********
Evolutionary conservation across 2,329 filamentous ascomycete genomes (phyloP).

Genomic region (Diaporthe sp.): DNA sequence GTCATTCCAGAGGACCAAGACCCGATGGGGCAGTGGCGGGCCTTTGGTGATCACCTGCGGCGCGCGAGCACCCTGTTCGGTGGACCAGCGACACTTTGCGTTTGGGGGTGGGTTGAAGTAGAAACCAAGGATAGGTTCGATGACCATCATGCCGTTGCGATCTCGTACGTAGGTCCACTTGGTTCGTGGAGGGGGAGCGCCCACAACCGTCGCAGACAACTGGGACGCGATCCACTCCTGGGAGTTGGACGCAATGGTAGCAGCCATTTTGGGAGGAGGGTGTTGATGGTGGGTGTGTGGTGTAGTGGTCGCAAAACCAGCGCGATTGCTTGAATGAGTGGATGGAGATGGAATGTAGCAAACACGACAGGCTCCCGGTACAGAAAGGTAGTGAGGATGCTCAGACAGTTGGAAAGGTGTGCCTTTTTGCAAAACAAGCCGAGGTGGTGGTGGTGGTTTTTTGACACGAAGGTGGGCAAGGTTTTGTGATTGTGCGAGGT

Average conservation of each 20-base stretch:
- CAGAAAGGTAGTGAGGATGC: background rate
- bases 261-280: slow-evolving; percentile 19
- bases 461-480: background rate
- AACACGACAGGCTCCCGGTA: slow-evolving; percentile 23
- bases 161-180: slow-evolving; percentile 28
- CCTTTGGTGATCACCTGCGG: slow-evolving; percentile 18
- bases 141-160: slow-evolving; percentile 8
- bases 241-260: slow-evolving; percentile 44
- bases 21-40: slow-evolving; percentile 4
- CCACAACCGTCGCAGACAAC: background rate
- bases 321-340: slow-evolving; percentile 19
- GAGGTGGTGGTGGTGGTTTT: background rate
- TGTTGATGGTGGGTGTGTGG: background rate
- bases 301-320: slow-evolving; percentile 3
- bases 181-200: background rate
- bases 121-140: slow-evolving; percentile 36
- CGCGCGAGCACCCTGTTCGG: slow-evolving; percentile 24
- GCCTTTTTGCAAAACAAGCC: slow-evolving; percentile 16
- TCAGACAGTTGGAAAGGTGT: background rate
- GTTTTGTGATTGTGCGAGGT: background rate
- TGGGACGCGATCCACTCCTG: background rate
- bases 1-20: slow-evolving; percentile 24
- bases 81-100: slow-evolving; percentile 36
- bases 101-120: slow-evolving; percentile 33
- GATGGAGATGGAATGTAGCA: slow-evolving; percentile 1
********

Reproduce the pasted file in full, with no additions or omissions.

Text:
Evolutionary conservation across 2,329 filamentous ascomycete genomes (phyloP).

Genomic region (Diaporthe sp.): DNA sequence GTCATTCCAGAGGACCAAGACCCGATGGGGCAGTGGCGGGCCTTTGGTGATCACCTGCGGCGCGCGAGCACCCTGTTCGGTGGACCAGCGACACTTTGCGTTTGGGGGTGGGTTGAAGTAGAAACCAAGGATAGGTTCGATGACCATCATGCCGTTGCGATCTCGTACGTAGGTCCACTTGGTTCGTGGAGGGGGAGCGCCCACAACCGTCGCAGACAACTGGGACGCGATCCACTCCTGGGAGTTGGACGCAATGGTAGCAGCCATTTTGGGAGGAGGGTGTTGATGGTGGGTGTGTGGTGTAGTGGTCGCAAAACCAGCGCGATTGCTTGAATGAGTGGATGGAGATGGAATGTAGCAAACACGACAGGCTCCCGGTACAGAAAGGTAGTGAGGATGCTCAGACAGTTGGAAAGGTGTGCCTTTTTGCAAAACAAGCCGAGGTGGTGGTGGTGGTTTTTTGACACGAAGGTGGGCAAGGTTTTGTGATTGTGCGAGGT

Average conservation of each 20-base stretch:
- CAGAAAGGTAGTGAGGATGC: background rate
- bases 261-280: slow-evolving; percentile 19
- bases 461-480: background rate
- AACACGACAGGCTCCCGGTA: slow-evolving; percentile 23
- bases 161-180: slow-evolving; percentile 28
- CCTTTGGTGATCACCTGCGG: slow-evolving; percentile 18
- bases 141-160: slow-evolving; percentile 8
- bases 241-260: slow-evolving; percentile 44
- bases 21-40: slow-evolving; percentile 4
- CCACAACCGTCGCAGACAAC: background rate
- bases 321-340: slow-evolving; percentile 19
- GAGGTGGTGGTGGTGGTTTT: background rate
- TGTTGATGGTGGGTGTGTGG: background rate
- bases 301-320: slow-evolving; percentile 3
- bases 181-200: background rate
- bases 121-140: slow-evolving; percentile 36
- CGCGCGAGCACCCTGTTCGG: slow-evolving; percentile 24
- GCCTTTTTGCAAAACAAGCC: slow-evolving; percentile 16
- TCAGACAGTTGGAAAGGTGT: background rate
- GTTTTGTGATTGTGCGAGGT: background rate
- TGGGACGCGATCCACTCCTG: background rate
- bases 1-20: slow-evolving; percentile 24
- bases 81-100: slow-evolving; percentile 36
- bases 101-120: slow-evolving; percentile 33
- GATGGAGATGGAATGTAGCA: slow-evolving; percentile 1